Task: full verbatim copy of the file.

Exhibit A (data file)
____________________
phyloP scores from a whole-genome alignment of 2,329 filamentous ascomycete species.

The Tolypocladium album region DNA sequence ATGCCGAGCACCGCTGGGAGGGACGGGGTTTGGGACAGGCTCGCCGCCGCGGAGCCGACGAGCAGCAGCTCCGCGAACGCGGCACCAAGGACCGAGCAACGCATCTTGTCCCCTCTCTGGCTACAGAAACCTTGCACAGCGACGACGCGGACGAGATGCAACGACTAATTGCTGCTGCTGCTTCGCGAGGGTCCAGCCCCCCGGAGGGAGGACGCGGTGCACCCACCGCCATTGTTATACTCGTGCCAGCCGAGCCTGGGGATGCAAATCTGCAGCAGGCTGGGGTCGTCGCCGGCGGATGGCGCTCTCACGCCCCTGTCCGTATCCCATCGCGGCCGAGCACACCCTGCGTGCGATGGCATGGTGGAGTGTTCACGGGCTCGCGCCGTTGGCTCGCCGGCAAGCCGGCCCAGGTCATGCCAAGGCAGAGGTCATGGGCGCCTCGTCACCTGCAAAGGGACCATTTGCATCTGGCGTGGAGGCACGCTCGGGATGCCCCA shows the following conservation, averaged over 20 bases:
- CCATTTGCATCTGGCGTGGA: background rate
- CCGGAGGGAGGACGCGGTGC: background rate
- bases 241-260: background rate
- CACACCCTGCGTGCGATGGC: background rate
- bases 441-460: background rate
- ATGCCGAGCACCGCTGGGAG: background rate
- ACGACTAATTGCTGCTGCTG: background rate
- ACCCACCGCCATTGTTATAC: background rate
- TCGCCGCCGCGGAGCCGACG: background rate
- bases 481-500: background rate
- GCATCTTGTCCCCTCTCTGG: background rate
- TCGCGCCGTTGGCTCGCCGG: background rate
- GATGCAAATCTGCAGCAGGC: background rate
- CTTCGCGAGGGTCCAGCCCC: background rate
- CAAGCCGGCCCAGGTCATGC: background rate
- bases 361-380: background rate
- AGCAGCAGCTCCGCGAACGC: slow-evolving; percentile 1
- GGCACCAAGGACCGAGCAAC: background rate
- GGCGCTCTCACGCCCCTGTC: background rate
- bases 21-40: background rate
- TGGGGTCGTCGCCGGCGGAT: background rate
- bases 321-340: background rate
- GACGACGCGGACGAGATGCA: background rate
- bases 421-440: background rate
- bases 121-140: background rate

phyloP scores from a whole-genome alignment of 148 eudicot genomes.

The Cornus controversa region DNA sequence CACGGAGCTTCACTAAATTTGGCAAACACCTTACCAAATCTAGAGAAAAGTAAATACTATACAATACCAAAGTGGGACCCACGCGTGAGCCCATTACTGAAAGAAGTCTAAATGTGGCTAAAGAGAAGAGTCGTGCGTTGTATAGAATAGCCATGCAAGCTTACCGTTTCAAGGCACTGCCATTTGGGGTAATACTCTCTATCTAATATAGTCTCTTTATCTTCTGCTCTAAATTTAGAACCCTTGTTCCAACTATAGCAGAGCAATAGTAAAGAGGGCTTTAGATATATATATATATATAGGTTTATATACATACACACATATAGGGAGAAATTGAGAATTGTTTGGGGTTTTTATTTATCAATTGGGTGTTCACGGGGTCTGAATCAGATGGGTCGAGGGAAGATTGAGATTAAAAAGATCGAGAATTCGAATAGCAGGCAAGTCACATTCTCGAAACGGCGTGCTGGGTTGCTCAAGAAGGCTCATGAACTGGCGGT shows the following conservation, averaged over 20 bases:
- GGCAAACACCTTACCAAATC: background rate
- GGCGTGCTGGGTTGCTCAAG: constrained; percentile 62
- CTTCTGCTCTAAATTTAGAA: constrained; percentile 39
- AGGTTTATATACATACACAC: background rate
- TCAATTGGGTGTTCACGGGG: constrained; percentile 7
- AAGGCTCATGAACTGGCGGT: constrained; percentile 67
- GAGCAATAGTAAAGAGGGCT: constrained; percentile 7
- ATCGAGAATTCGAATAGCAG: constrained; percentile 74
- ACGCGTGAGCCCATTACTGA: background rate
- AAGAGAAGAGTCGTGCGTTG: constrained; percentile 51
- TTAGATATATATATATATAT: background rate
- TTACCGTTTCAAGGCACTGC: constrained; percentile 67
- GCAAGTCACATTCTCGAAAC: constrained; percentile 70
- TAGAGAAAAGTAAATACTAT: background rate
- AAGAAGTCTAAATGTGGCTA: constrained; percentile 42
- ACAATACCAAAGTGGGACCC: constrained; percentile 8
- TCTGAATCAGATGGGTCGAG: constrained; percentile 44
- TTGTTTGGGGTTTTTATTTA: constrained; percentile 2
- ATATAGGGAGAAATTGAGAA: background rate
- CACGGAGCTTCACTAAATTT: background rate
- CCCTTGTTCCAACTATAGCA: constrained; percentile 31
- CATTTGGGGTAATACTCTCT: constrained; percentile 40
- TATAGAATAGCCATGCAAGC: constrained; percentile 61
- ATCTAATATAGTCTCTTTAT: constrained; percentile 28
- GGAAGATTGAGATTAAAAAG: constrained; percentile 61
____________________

phyloP scores from a whole-genome alignment of 2,329 filamentous ascomycete species.

The Tolypocladium album region DNA sequence ATGCCGAGCACCGCTGGGAGGGACGGGGTTTGGGACAGGCTCGCCGCCGCGGAGCCGACGAGCAGCAGCTCCGCGAACGCGGCACCAAGGACCGAGCAACGCATCTTGTCCCCTCTCTGGCTACAGAAACCTTGCACAGCGACGACGCGGACGAGATGCAACGACTAATTGCTGCTGCTGCTTCGCGAGGGTCCAGCCCCCCGGAGGGAGGACGCGGTGCACCCACCGCCATTGTTATACTCGTGCCAGCCGAGCCTGGGGATGCAAATCTGCAGCAGGCTGGGGTCGTCGCCGGCGGATGGCGCTCTCACGCCCCTGTCCGTATCCCATCGCGGCCGAGCACACCCTGCGTGCGATGGCATGGTGGAGTGTTCACGGGCTCGCGCCGTTGGCTCGCCGGCAAGCCGGCCCAGGTCATGCCAAGGCAGAGGTCATGGGCGCCTCGTCACCTGCAAAGGGACCATTTGCATCTGGCGTGGAGGCACGCTCGGGATGCCCCA shows the following conservation, averaged over 20 bases:
- CCATTTGCATCTGGCGTGGA: background rate
- CCGGAGGGAGGACGCGGTGC: background rate
- bases 241-260: background rate
- CACACCCTGCGTGCGATGGC: background rate
- bases 441-460: background rate
- ATGCCGAGCACCGCTGGGAG: background rate
- ACGACTAATTGCTGCTGCTG: background rate
- ACCCACCGCCATTGTTATAC: background rate
- TCGCCGCCGCGGAGCCGACG: background rate
- bases 481-500: background rate
- GCATCTTGTCCCCTCTCTGG: background rate
- TCGCGCCGTTGGCTCGCCGG: background rate
- GATGCAAATCTGCAGCAGGC: background rate
- CTTCGCGAGGGTCCAGCCCC: background rate
- CAAGCCGGCCCAGGTCATGC: background rate
- bases 361-380: background rate
- AGCAGCAGCTCCGCGAACGC: slow-evolving; percentile 1
- GGCACCAAGGACCGAGCAAC: background rate
- GGCGCTCTCACGCCCCTGTC: background rate
- bases 21-40: background rate
- TGGGGTCGTCGCCGGCGGAT: background rate
- bases 321-340: background rate
- GACGACGCGGACGAGATGCA: background rate
- bases 421-440: background rate
- bases 121-140: background rate

phyloP scores from a whole-genome alignment of 148 eudicot genomes.

The Cornus controversa region DNA sequence CACGGAGCTTCACTAAATTTGGCAAACACCTTACCAAATCTAGAGAAAAGTAAATACTATACAATACCAAAGTGGGACCCACGCGTGAGCCCATTACTGAAAGAAGTCTAAATGTGGCTAAAGAGAAGAGTCGTGCGTTGTATAGAATAGCCATGCAAGCTTACCGTTTCAAGGCACTGCCATTTGGGGTAATACTCTCTATCTAATATAGTCTCTTTATCTTCTGCTCTAAATTTAGAACCCTTGTTCCAACTATAGCAGAGCAATAGTAAAGAGGGCTTTAGATATATATATATATATAGGTTTATATACATACACACATATAGGGAGAAATTGAGAATTGTTTGGGGTTTTTATTTATCAATTGGGTGTTCACGGGGTCTGAATCAGATGGGTCGAGGGAAGATTGAGATTAAAAAGATCGAGAATTCGAATAGCAGGCAAGTCACATTCTCGAAACGGCGTGCTGGGTTGCTCAAGAAGGCTCATGAACTGGCGGT shows the following conservation, averaged over 20 bases:
- GGCAAACACCTTACCAAATC: background rate
- GGCGTGCTGGGTTGCTCAAG: constrained; percentile 62
- CTTCTGCTCTAAATTTAGAA: constrained; percentile 39
- AGGTTTATATACATACACAC: background rate
- TCAATTGGGTGTTCACGGGG: constrained; percentile 7
- AAGGCTCATGAACTGGCGGT: constrained; percentile 67
- GAGCAATAGTAAAGAGGGCT: constrained; percentile 7
- ATCGAGAATTCGAATAGCAG: constrained; percentile 74
- ACGCGTGAGCCCATTACTGA: background rate
- AAGAGAAGAGTCGTGCGTTG: constrained; percentile 51
- TTAGATATATATATATATAT: background rate
- TTACCGTTTCAAGGCACTGC: constrained; percentile 67
- GCAAGTCACATTCTCGAAAC: constrained; percentile 70
- TAGAGAAAAGTAAATACTAT: background rate
- AAGAAGTCTAAATGTGGCTA: constrained; percentile 42
- ACAATACCAAAGTGGGACCC: constrained; percentile 8
- TCTGAATCAGATGGGTCGAG: constrained; percentile 44
- TTGTTTGGGGTTTTTATTTA: constrained; percentile 2
- ATATAGGGAGAAATTGAGAA: background rate
- CACGGAGCTTCACTAAATTT: background rate
- CCCTTGTTCCAACTATAGCA: constrained; percentile 31
- CATTTGGGGTAATACTCTCT: constrained; percentile 40
- TATAGAATAGCCATGCAAGC: constrained; percentile 61
- ATCTAATATAGTCTCTTTAT: constrained; percentile 28
- GGAAGATTGAGATTAAAAAG: constrained; percentile 61